Two developers, product manager
An interface design project for ClutchPrep ExamReviews to improve the user navigation across the tool
Date: November 2017
Collaborators: Two developers and a product manager
Description: This exam review was a component of an online version of a tutoring center. Since the original version was offline, it used page numbers as the primary navigation system. The web version followed suit, but the page numbers became irrelevant. This created the need for an updated navigation system. We first needed to understand a student's mentality when studying for exams.
To understand how students actually study for exams, we interviewed six students. I recruited and interviewed the students and then collaborated on the analysis with my product manager.
There were many ways to prepare for an exam depending on the course's professor and a particular student's learning style. Study methods included:
Students study for exams one chapter at a time. Our navigation needed to more closely align with this mentality of the students.
First: This sketch shows new options that allow students to check if they answered a question correctly.
Second: This sketch of a sidebar shows the number of questions that can be listed for a particular chapter and topic.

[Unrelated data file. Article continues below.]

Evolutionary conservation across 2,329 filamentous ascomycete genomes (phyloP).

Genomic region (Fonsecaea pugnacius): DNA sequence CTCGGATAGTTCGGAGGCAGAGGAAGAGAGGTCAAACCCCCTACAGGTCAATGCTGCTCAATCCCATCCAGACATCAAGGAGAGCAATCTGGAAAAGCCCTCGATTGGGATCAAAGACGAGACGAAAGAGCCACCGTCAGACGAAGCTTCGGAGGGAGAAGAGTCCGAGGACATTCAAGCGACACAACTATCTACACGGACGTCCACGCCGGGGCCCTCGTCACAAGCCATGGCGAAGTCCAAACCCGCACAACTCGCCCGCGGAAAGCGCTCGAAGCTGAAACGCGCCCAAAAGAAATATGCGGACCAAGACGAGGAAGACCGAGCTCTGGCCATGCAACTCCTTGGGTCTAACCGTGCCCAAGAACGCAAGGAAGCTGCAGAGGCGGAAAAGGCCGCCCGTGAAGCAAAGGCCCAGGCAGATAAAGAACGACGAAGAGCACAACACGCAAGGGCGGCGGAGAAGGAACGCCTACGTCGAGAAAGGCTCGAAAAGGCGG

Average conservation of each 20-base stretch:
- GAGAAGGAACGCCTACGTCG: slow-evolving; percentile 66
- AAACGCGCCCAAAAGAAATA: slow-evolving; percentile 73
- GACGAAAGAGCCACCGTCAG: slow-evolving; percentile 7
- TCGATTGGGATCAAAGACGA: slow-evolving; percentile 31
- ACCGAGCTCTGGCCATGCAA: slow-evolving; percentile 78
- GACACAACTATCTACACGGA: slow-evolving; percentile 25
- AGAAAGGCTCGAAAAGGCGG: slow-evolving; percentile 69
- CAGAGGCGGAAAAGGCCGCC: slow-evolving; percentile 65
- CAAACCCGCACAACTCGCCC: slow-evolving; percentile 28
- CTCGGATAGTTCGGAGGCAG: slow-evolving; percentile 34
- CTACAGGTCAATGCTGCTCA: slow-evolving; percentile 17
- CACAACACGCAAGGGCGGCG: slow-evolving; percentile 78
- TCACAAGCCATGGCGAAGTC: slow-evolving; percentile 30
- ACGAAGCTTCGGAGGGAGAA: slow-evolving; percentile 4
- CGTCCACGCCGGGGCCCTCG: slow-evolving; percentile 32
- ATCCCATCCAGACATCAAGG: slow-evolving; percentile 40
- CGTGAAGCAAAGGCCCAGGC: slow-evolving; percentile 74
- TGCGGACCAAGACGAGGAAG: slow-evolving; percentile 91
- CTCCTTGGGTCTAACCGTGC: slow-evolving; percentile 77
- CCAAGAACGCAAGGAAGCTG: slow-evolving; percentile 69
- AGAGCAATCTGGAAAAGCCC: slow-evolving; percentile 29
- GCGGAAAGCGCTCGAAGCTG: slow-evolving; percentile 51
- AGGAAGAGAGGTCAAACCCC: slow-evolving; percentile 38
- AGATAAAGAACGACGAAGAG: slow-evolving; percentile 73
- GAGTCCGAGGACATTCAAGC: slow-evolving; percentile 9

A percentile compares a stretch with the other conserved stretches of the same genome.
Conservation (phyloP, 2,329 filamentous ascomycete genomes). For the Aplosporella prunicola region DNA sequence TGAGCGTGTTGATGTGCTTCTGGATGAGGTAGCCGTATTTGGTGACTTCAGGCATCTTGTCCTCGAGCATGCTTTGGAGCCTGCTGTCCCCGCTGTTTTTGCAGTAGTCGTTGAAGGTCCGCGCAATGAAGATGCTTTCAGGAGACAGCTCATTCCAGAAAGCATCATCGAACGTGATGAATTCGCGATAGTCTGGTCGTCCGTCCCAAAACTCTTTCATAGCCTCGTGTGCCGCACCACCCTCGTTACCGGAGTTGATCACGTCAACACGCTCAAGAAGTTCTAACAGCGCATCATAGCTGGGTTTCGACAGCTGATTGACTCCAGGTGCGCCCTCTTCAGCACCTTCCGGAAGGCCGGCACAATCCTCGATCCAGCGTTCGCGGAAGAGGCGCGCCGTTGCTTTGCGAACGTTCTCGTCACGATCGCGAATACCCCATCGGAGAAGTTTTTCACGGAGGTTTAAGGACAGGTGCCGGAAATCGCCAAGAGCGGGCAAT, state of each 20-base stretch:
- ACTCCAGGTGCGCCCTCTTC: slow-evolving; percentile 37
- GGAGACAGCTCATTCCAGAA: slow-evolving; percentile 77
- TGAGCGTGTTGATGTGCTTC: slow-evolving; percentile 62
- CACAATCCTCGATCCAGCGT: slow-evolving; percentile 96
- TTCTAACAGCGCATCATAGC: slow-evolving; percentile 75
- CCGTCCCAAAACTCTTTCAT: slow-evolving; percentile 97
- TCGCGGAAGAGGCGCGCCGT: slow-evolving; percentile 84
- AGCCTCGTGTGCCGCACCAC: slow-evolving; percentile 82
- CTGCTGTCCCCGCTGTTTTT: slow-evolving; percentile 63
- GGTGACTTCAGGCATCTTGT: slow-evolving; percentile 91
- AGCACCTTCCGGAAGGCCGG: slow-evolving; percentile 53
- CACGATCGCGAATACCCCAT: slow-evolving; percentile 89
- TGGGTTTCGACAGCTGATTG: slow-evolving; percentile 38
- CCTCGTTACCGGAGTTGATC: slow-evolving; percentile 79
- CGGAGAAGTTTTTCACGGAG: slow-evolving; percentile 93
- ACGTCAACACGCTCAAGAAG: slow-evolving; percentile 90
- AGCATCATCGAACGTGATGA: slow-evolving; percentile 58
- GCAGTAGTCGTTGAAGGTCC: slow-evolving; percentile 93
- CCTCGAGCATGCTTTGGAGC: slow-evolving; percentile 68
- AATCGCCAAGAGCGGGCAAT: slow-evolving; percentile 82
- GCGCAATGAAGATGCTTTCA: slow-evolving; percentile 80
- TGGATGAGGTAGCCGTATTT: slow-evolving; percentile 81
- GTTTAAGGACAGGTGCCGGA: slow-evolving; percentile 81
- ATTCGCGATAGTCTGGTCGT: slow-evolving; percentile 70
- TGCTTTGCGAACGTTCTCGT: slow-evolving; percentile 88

This was the final proposed mockup of the updated Exam Review page.
Finishing the project in time was a challenge, as the product manager wanted to ensure I focused on ensuring students received updates ASAP. We learned about many potential updates, but the arrival of finals cut our time short.
This meant we needed to reduce our scope and prioritize. I proposed that we focus on the ease of implementation, expected user value, and resource availability (mostly developmental). The final list of updated items were:
We decided to prioritize:
The biggest realizations I had was the importance of inviting developers in the process early on. After I created the designs, I realized that the multiple-choice question is a shared component across the website and it would impact all the other interfaces. This oversight was due to poor communication and collaboration with engineers in the early design stage of design when trying to understand how they developed the components.